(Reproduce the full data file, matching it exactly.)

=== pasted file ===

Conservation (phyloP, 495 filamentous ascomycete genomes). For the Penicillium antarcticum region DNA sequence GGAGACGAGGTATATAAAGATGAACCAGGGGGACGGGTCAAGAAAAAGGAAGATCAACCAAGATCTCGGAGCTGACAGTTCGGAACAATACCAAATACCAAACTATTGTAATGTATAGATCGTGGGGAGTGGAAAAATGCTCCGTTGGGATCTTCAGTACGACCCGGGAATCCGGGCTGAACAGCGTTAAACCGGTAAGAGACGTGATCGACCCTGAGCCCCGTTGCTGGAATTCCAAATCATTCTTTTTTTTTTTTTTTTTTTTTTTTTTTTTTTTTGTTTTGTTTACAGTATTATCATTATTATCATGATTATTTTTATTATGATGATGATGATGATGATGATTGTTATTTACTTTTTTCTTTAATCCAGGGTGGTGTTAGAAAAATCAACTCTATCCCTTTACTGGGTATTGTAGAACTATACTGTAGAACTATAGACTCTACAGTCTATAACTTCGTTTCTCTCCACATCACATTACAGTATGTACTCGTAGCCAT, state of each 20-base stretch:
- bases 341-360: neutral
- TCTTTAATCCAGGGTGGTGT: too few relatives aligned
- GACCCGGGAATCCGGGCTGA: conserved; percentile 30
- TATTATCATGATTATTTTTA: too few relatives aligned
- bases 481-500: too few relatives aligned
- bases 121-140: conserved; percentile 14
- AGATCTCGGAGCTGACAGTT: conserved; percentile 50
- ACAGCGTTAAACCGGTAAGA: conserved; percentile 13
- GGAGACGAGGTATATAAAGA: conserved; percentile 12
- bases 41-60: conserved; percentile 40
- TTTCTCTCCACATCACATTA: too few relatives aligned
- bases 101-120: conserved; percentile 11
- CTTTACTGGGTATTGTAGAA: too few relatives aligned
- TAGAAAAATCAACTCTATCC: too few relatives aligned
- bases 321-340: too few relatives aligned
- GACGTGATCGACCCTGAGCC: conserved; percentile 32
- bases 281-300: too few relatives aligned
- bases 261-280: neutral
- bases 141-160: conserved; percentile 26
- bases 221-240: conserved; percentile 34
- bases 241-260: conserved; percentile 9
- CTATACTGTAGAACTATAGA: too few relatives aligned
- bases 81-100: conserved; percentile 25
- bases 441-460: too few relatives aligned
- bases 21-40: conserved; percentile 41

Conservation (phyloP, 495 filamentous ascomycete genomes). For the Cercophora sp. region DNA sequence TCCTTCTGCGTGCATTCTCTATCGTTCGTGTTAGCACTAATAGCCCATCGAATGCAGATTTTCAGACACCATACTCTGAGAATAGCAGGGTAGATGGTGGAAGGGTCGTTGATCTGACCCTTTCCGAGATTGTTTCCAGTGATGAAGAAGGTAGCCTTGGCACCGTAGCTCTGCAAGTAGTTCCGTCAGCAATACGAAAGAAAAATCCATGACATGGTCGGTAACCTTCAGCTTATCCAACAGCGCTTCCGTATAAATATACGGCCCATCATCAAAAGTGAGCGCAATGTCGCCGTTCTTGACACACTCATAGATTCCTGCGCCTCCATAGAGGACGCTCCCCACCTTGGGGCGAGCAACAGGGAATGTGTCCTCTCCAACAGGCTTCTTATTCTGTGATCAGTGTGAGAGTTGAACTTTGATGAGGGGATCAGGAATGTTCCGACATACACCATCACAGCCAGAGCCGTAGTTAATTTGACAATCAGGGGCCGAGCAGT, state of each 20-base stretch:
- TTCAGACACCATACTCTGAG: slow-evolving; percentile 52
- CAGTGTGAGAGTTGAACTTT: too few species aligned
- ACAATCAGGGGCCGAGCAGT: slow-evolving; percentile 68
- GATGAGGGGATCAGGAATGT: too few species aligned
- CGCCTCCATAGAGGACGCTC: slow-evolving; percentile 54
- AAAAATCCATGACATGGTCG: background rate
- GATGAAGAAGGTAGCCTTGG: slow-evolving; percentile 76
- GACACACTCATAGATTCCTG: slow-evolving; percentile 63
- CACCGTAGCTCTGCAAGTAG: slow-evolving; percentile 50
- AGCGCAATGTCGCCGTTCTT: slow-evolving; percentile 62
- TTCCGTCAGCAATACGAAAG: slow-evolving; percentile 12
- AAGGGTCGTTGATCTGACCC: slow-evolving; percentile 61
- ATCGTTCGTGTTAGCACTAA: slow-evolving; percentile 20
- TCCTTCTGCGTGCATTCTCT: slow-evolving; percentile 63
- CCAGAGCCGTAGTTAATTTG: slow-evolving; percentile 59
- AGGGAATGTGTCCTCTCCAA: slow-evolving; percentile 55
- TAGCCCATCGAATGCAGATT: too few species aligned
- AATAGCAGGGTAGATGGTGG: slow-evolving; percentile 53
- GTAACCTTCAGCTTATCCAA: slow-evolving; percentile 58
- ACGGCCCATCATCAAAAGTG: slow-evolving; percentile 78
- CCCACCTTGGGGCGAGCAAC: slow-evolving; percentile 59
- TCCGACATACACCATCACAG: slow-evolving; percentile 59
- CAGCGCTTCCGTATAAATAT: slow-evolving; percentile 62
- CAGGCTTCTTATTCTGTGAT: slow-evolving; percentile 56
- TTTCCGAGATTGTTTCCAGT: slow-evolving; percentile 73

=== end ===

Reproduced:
Conservation (phyloP, 495 filamentous ascomycete genomes). For the Penicillium antarcticum region DNA sequence GGAGACGAGGTATATAAAGATGAACCAGGGGGACGGGTCAAGAAAAAGGAAGATCAACCAAGATCTCGGAGCTGACAGTTCGGAACAATACCAAATACCAAACTATTGTAATGTATAGATCGTGGGGAGTGGAAAAATGCTCCGTTGGGATCTTCAGTACGACCCGGGAATCCGGGCTGAACAGCGTTAAACCGGTAAGAGACGTGATCGACCCTGAGCCCCGTTGCTGGAATTCCAAATCATTCTTTTTTTTTTTTTTTTTTTTTTTTTTTTTTTTTGTTTTGTTTACAGTATTATCATTATTATCATGATTATTTTTATTATGATGATGATGATGATGATGATTGTTATTTACTTTTTTCTTTAATCCAGGGTGGTGTTAGAAAAATCAACTCTATCCCTTTACTGGGTATTGTAGAACTATACTGTAGAACTATAGACTCTACAGTCTATAACTTCGTTTCTCTCCACATCACATTACAGTATGTACTCGTAGCCAT, state of each 20-base stretch:
- bases 341-360: neutral
- TCTTTAATCCAGGGTGGTGT: too few relatives aligned
- GACCCGGGAATCCGGGCTGA: conserved; percentile 30
- TATTATCATGATTATTTTTA: too few relatives aligned
- bases 481-500: too few relatives aligned
- bases 121-140: conserved; percentile 14
- AGATCTCGGAGCTGACAGTT: conserved; percentile 50
- ACAGCGTTAAACCGGTAAGA: conserved; percentile 13
- GGAGACGAGGTATATAAAGA: conserved; percentile 12
- bases 41-60: conserved; percentile 40
- TTTCTCTCCACATCACATTA: too few relatives aligned
- bases 101-120: conserved; percentile 11
- CTTTACTGGGTATTGTAGAA: too few relatives aligned
- TAGAAAAATCAACTCTATCC: too few relatives aligned
- bases 321-340: too few relatives aligned
- GACGTGATCGACCCTGAGCC: conserved; percentile 32
- bases 281-300: too few relatives aligned
- bases 261-280: neutral
- bases 141-160: conserved; percentile 26
- bases 221-240: conserved; percentile 34
- bases 241-260: conserved; percentile 9
- CTATACTGTAGAACTATAGA: too few relatives aligned
- bases 81-100: conserved; percentile 25
- bases 441-460: too few relatives aligned
- bases 21-40: conserved; percentile 41

Conservation (phyloP, 495 filamentous ascomycete genomes). For the Cercophora sp. region DNA sequence TCCTTCTGCGTGCATTCTCTATCGTTCGTGTTAGCACTAATAGCCCATCGAATGCAGATTTTCAGACACCATACTCTGAGAATAGCAGGGTAGATGGTGGAAGGGTCGTTGATCTGACCCTTTCCGAGATTGTTTCCAGTGATGAAGAAGGTAGCCTTGGCACCGTAGCTCTGCAAGTAGTTCCGTCAGCAATACGAAAGAAAAATCCATGACATGGTCGGTAACCTTCAGCTTATCCAACAGCGCTTCCGTATAAATATACGGCCCATCATCAAAAGTGAGCGCAATGTCGCCGTTCTTGACACACTCATAGATTCCTGCGCCTCCATAGAGGACGCTCCCCACCTTGGGGCGAGCAACAGGGAATGTGTCCTCTCCAACAGGCTTCTTATTCTGTGATCAGTGTGAGAGTTGAACTTTGATGAGGGGATCAGGAATGTTCCGACATACACCATCACAGCCAGAGCCGTAGTTAATTTGACAATCAGGGGCCGAGCAGT, state of each 20-base stretch:
- TTCAGACACCATACTCTGAG: slow-evolving; percentile 52
- CAGTGTGAGAGTTGAACTTT: too few species aligned
- ACAATCAGGGGCCGAGCAGT: slow-evolving; percentile 68
- GATGAGGGGATCAGGAATGT: too few species aligned
- CGCCTCCATAGAGGACGCTC: slow-evolving; percentile 54
- AAAAATCCATGACATGGTCG: background rate
- GATGAAGAAGGTAGCCTTGG: slow-evolving; percentile 76
- GACACACTCATAGATTCCTG: slow-evolving; percentile 63
- CACCGTAGCTCTGCAAGTAG: slow-evolving; percentile 50
- AGCGCAATGTCGCCGTTCTT: slow-evolving; percentile 62
- TTCCGTCAGCAATACGAAAG: slow-evolving; percentile 12
- AAGGGTCGTTGATCTGACCC: slow-evolving; percentile 61
- ATCGTTCGTGTTAGCACTAA: slow-evolving; percentile 20
- TCCTTCTGCGTGCATTCTCT: slow-evolving; percentile 63
- CCAGAGCCGTAGTTAATTTG: slow-evolving; percentile 59
- AGGGAATGTGTCCTCTCCAA: slow-evolving; percentile 55
- TAGCCCATCGAATGCAGATT: too few species aligned
- AATAGCAGGGTAGATGGTGG: slow-evolving; percentile 53
- GTAACCTTCAGCTTATCCAA: slow-evolving; percentile 58
- ACGGCCCATCATCAAAAGTG: slow-evolving; percentile 78
- CCCACCTTGGGGCGAGCAAC: slow-evolving; percentile 59
- TCCGACATACACCATCACAG: slow-evolving; percentile 59
- CAGCGCTTCCGTATAAATAT: slow-evolving; percentile 62
- CAGGCTTCTTATTCTGTGAT: slow-evolving; percentile 56
- TTTCCGAGATTGTTTCCAGT: slow-evolving; percentile 73